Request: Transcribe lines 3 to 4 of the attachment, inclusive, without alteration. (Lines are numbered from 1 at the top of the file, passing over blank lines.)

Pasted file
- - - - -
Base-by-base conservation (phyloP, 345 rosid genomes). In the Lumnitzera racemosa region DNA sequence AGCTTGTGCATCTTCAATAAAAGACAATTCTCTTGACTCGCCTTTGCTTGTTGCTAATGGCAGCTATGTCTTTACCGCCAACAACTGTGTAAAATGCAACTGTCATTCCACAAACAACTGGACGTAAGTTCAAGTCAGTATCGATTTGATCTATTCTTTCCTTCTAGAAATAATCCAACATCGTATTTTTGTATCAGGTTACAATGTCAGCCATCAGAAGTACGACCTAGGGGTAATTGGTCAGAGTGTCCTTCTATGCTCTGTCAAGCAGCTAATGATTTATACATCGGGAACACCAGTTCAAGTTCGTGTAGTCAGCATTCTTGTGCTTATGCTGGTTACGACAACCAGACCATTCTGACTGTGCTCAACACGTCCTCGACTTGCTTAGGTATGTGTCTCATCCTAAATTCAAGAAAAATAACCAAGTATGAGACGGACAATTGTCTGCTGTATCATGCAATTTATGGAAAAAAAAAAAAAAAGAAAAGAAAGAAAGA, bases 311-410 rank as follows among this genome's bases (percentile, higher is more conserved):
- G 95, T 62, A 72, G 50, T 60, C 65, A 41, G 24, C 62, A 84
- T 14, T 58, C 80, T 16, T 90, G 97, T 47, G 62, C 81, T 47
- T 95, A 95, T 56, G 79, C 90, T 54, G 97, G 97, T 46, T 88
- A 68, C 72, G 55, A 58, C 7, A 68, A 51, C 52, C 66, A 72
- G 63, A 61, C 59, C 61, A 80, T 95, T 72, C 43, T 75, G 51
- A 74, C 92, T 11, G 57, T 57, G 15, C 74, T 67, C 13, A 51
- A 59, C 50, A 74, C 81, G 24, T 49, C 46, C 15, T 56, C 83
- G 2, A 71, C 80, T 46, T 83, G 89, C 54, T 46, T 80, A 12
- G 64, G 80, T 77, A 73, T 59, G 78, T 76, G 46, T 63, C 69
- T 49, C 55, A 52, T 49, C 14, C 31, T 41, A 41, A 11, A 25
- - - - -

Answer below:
- T 14, T 58, C 80, T 16, T 90, G 97, T 47, G 62, C 81, T 47
- T 95, A 95, T 56, G 79, C 90, T 54, G 97, G 97, T 46, T 88